For over 70 years this city hall has operated as the political and civic center of Aarhus, Denmark, and continues to be a symbolic representation of democracy.
Here’s a fun fact for your next dinner party: the oldest record in the City of Toronto Archives is a map of Toronto Harbour dated 1792. It is the first of millions of items stored for safe keeping on 255 Spadina Road in Toronto, Ontario.
The Archives were opened in 1992 and designed by the architectural firm of Zeidler Roberts, who also designed the Toronto Eaton Centre. The goal in designing this important building was to create a state-of-the-art, purpose-built archives building incorporating a climate controlled records section, a central atrium and exhibition area, a 60-seat theatre, and a Research Hall.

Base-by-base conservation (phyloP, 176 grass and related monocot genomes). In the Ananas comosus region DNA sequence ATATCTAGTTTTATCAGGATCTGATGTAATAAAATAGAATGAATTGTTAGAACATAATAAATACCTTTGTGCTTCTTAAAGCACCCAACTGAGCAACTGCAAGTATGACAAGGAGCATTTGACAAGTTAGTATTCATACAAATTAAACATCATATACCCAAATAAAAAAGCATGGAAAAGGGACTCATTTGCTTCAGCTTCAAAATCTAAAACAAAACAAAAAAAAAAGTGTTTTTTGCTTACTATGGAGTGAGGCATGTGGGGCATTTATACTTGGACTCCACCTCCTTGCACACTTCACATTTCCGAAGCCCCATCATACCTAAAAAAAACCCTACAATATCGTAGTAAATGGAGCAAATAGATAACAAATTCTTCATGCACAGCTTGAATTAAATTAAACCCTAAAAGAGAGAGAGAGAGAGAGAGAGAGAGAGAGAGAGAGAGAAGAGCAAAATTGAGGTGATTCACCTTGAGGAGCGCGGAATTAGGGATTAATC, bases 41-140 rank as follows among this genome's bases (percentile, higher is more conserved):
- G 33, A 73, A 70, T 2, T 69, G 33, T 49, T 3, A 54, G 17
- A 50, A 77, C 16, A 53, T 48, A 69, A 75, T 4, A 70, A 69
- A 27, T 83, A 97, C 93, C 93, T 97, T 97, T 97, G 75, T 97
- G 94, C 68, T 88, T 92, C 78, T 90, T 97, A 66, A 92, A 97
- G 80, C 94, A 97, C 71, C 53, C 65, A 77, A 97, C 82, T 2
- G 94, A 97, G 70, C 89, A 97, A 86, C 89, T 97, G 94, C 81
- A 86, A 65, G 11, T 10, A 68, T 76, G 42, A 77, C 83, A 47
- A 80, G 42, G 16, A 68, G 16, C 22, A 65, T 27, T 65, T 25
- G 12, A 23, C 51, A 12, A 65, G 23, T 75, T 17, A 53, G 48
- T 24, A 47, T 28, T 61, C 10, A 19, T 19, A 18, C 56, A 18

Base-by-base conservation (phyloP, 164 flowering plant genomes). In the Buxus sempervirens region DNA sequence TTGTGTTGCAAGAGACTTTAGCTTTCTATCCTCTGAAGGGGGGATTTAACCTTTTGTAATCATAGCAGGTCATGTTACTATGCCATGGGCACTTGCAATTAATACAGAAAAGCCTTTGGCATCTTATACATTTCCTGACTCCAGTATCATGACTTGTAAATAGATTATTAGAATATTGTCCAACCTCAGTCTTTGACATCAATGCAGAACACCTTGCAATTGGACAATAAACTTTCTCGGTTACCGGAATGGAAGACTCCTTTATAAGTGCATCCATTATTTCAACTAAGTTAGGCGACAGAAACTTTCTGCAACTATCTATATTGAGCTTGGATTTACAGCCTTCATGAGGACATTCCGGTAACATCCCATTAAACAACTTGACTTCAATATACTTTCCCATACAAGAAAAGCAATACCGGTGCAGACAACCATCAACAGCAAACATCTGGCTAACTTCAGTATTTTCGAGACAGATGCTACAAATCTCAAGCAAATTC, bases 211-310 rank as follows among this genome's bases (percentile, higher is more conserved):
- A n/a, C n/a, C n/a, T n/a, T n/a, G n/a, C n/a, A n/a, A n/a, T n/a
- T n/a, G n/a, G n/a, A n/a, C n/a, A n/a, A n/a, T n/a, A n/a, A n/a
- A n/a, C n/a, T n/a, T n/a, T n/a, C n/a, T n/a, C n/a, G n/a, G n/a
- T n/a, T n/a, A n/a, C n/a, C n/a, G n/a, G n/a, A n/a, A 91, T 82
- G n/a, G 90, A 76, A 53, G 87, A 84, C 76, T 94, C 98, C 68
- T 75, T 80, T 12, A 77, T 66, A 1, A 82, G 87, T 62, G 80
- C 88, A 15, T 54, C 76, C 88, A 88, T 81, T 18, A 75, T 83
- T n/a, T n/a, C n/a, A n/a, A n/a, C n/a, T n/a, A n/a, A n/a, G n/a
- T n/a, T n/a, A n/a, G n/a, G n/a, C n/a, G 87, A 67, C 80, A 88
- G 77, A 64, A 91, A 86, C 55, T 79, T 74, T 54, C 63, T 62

The original purpose of the building was to hold the records of the government of Metropolitan Toronto. Since amalgamation in 1998, documents from the other six constituent municipalities have been housed there; prior to that, the archives were held in the respective city halls.
There are also 1.2 million photographs of Toronto within its collection, with more than 50,000 available to view on its website. The oldest are a set of 25 prints of Toronto taken in 1856-1857, the earliest known photographs of the city.
Today, guests can venture into the archives and even get face-to-face with many of Toronto’s best kept historical pieces. Visitors are asked to follow strict conservation guidelines when doing so, including wearing cotton gloves when prompted.
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